In this configuration, the opamp U1 (such as an LM3886) drives its output so as to minimize the voltage between points a and b. Point b is grounded, so point a has the ground potential (is a "virtual ground") as long as the opamp can keep it there by keeping the equality:
Vin / Ri = - V(out) / Rf
Since both inputs of the opamp are at the ground potential, there are no non-linear currents charging or discharging its input capacitance. This resolves the second issue of the non-inverting configuration described in my previous post. Unfortunately, the "one ground" issue is still present; gnd1, gnd2 and gnd3 still need to be one and the same point.
Two inconveniences are introduced by the non-inverting configuration, although they do not directly degrade the amplifier's performance. First, the input impedance of the inverting configuration is equal to the value of Ri and is generally low; a typical value is in single kiloohms. This may be too low for the preamp or a volume control. Second, the source impedance adds to Ri and reduces the amplifier's gain. The catch is that the LM3886 is only stable if the gain is 10 or more. If the source impedance is high enough, or if the input is left disconnected, the gain will drop below 10, and the opamp will oscillate.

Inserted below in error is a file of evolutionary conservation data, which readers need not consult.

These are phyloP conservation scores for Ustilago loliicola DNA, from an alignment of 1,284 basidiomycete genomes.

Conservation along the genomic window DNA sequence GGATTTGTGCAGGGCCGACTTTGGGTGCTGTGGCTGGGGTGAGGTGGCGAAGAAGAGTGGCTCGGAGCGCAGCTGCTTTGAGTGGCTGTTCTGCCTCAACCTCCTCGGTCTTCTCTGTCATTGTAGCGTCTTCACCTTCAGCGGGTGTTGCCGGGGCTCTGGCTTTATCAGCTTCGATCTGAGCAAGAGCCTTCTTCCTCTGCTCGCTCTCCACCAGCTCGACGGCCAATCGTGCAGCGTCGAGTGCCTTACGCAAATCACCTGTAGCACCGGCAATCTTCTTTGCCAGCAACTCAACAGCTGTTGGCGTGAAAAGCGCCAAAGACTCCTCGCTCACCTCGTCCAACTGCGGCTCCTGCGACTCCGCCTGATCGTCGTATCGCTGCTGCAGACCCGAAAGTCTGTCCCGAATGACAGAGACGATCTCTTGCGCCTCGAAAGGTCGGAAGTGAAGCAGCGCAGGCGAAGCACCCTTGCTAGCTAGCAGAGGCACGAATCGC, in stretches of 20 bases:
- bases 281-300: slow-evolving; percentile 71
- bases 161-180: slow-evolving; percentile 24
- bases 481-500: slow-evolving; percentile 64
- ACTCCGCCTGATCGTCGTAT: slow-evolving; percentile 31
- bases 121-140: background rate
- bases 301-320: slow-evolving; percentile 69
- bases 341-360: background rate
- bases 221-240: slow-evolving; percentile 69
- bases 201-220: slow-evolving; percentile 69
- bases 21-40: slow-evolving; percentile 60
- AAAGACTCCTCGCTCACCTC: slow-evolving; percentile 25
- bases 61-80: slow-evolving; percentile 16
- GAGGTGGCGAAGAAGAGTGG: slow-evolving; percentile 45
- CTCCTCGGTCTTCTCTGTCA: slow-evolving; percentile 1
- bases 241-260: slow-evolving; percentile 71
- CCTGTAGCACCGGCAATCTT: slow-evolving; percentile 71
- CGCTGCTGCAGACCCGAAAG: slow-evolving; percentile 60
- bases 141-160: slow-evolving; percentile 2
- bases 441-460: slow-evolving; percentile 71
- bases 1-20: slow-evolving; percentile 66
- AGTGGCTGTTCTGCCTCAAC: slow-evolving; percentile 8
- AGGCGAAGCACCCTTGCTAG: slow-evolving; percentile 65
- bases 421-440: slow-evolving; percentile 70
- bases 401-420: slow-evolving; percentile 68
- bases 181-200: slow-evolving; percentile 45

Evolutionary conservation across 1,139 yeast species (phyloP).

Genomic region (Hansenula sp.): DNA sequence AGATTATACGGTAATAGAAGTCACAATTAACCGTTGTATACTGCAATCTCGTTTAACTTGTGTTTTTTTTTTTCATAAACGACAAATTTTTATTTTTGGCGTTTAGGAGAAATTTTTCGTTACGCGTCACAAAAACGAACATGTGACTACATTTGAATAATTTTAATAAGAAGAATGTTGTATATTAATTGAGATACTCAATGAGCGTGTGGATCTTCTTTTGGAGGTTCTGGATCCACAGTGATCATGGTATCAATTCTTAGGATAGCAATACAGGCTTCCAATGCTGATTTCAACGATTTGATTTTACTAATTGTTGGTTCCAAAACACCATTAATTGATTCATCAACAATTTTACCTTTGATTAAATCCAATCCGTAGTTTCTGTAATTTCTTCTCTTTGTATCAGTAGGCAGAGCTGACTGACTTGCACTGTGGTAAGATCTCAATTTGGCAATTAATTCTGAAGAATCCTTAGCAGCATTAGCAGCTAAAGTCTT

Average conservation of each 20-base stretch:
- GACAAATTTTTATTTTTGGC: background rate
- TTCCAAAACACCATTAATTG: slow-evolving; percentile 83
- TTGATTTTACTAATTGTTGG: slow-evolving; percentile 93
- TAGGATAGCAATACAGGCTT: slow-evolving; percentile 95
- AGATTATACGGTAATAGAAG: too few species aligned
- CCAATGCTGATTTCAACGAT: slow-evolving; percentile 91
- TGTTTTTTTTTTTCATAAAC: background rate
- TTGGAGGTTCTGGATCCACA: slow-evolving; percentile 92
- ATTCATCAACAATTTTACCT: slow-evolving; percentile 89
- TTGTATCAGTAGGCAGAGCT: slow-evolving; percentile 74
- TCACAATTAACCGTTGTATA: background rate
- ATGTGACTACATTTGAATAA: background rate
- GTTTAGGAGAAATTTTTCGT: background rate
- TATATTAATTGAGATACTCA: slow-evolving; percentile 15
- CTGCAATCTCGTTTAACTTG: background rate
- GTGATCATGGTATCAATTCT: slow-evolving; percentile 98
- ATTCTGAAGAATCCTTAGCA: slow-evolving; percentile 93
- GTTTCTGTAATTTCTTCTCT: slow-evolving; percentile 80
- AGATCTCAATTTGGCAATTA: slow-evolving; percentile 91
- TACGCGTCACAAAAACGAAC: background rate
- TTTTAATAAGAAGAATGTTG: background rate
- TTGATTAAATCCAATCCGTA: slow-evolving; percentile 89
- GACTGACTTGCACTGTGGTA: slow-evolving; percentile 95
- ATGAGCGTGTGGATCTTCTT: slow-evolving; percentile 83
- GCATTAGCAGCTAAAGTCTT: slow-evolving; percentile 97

These two inconveniences can be addressed together by placing a buffer in front of the power amplifier:
The buffer shown here is another opamp, but it can also be built with discrete components. Since the power amplifier inverts, another inverting stage may be added to keep the absolute phase of the signal, such as in this design by Mauro Penasa: